A Not So Shrimpy Environmental Issue: Greenhouse Gas Emissions from Aquaculture Production in Mangroves

Mangroves are arguably the coolest ecosystem on the planet, in addition to being one of the most biologically productive. Mangroves are trees with above-ground root systems that are partially submerged in water. They are located predominantly in tropical and subtropical coastal regions where freshwater meets the sea.

These ecological powerhouses provide vital ecosystem services to coastlines and surrounding communities because they mitigate storm surge, minimizing the impact from hurricanes. This will be increasingly important as storm intensity and frequency increases with climate change.

And mangroves are not only effective at mitigating the effects of climate change–they are also effective at minimizing the causes. The nature of their partially submerged root systems allows for substantial carbon sequestration. In fact, coastal ecosystems are ten times better at carbon sequestration and carbon storage than typical tropical forests, which is why there is so much attention given to protecting them.

Unfortunately, mangroves are currently disappearing at an alarming rate due to a surprising culprit: shrimp farming.

Why Shrimp?

Over the last two decades, the global demand for shrimp has increased dramatically with the rise of the middle class. Global North countries like the US are responsible for most of the global demand, but the US produces only 12% of total shrimp we consume. The other 88% of the 1.6 billion lb/yr consumed here is supplied by imports from countries in tropical regions.

Shrimp farming is a lucrative business for farmers in the tropics, and many smallholder rice farmers along the coasts of Sri Lanka, China, Vietnam, and Ecuador are entering the industry.

This new industry comes at a cost to the environment. Deforestation of mangrove is happening at alarming rates. In Sri Lanka alone, between 1992 and 1998, over 50% of the mangrove cover was removed in order to establish shrimp aquaculture.

Converting mangrove areas to shrimp production results in a slew of environmental and social issues in these already vulnerable areas. Most importantly, this land use change results in a significant output of greenhouse gasses.

GHG emissions increase with shrimp production in mangroves for three main reasons

(1) Deforestation and draining of mangroves result in a large output of CO2 (carbon dioxide) from previously sequestered carbon in mangrove peat soils. In addition, deforestation of mangroves means that their ability to sequester GHGs in the future is ruined.

(2) Wastewater from shrimp farming is full of nutrients and microbes that change the physical soil characteristics to a finer texture. This change in texture increases the degrees of pyritization which leads to an increased output of CH4 (methane).

(3) Nutrients that were put into the shrimp ponds will flow out as wastewater into mangrove ecosystems. The wastewater has high levels of nitrogen which leads to increased output  of N2O (nitrous oxide)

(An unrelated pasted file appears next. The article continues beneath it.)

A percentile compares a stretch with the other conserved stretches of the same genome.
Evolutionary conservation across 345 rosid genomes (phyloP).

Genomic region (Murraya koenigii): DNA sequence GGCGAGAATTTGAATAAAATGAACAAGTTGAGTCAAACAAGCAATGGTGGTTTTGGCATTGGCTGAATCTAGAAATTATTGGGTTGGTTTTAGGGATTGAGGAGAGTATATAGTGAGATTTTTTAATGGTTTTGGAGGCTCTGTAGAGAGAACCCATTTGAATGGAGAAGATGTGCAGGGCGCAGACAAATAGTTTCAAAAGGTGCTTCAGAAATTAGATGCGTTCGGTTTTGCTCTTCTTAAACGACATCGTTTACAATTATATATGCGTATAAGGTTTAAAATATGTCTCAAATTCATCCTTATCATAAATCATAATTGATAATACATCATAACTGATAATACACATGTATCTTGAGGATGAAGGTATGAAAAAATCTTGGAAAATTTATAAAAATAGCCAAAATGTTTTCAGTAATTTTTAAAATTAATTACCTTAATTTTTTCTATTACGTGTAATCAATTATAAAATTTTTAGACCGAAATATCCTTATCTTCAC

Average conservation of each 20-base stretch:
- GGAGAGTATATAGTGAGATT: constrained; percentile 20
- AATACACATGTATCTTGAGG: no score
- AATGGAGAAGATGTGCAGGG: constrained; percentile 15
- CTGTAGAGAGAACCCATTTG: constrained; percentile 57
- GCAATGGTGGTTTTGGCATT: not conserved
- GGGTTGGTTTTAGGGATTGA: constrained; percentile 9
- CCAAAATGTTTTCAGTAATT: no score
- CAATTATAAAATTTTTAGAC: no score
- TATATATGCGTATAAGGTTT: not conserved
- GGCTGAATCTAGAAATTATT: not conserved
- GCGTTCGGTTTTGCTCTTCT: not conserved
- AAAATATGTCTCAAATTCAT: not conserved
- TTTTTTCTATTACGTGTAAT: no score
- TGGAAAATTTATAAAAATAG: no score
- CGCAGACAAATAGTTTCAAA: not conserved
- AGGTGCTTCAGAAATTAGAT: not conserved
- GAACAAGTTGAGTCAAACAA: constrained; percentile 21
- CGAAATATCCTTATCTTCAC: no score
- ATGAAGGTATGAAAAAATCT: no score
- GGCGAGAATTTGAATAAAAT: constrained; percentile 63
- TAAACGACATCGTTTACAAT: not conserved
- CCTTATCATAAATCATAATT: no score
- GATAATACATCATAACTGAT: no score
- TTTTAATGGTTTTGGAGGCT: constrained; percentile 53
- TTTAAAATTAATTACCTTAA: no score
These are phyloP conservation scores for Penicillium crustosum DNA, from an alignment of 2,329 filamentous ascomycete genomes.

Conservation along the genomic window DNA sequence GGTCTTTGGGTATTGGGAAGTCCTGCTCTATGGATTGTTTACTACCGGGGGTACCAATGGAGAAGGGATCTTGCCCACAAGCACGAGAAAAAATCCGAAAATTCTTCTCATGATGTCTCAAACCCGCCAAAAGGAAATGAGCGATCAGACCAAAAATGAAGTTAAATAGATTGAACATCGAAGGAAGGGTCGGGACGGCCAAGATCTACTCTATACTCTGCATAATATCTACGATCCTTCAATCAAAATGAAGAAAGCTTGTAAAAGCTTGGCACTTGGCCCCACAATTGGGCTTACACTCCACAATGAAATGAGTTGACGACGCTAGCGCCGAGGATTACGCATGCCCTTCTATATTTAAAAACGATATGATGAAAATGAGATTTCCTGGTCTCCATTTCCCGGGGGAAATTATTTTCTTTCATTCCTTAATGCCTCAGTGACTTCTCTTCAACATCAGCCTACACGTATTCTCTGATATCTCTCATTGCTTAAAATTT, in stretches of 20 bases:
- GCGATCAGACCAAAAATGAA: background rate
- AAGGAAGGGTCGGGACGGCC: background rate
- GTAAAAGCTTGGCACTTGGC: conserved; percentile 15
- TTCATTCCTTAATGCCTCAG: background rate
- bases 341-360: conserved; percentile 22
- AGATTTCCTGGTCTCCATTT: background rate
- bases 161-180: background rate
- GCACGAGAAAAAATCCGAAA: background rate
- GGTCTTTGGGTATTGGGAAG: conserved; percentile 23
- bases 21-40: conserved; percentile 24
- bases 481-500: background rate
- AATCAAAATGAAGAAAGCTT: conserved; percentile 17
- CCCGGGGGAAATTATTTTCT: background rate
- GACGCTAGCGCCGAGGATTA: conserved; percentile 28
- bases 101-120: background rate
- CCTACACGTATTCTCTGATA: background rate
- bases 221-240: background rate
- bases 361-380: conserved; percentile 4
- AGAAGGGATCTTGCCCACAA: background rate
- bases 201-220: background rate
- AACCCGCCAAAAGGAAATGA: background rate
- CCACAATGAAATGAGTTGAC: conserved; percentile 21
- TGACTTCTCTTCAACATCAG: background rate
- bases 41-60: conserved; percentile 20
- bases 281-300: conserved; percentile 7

Shrimp pond abandonment also leads to GHG emissions

Imagine a smallholder rice farmer in the Philippines. Rice production is working fine for him, but it is not that lucrative given the price of rice. So he decides to try shrimp farming for the short term economic gain. The farmer will cut the mangrove tree roots  away and soils are dredged up releasing all of that previously sequestered carbon into the atmosphere. 

However, there is no real structure to the industry or local knowledge on successful shrimp production. So quickly the water quality of his shrimp pond starts to fail and pathogens move in. In a few years, he abandons his shrimp pond.

In fact, 90% of the area that has been converted to shrimp ponds is abandoned within 4 to 10 years. All the while, carbon, methane, and nitrous oxide are being released and the mangrove ecosystem and the important services it provides has disappeared.


There are sustainable solutions to this cycle

In response to the recent attention to mangrove deforestation and unsustainable shrimp production, there is a growing body of research investigating sustainable shrimp aquaculture systems. These include multi-trophic aquaculture, small-scale caged aquaculture integrated into mangrove ecosystems, and indoor aquaculture shrimp farming facilities, such as the local facility in Newburgh, NY.

In terms of protecting the valuable mangrove ecosystem services, there is research being done into REDD+ programs that to fund mangrove reforestation projects, as well as initiatives to measure mangrove and water health using GIS and satellite imagery. 

Sustainable mangrove use is not only good for the climate, but will be beneficial for local livelihood for years to come.


About Maya Whalen-Kipp

Maya is a M.S. student of Climate Science and Environmental Policy and recent grad of Union College, Schenectady NY. Maya is interested in climate change mitigation and adaptation for Island communities. In the fall of 2017, Maya is departing for Peace Crops-Fiji as a masters international fellow. She loves tropical wetland ecosystems and ceramic arts.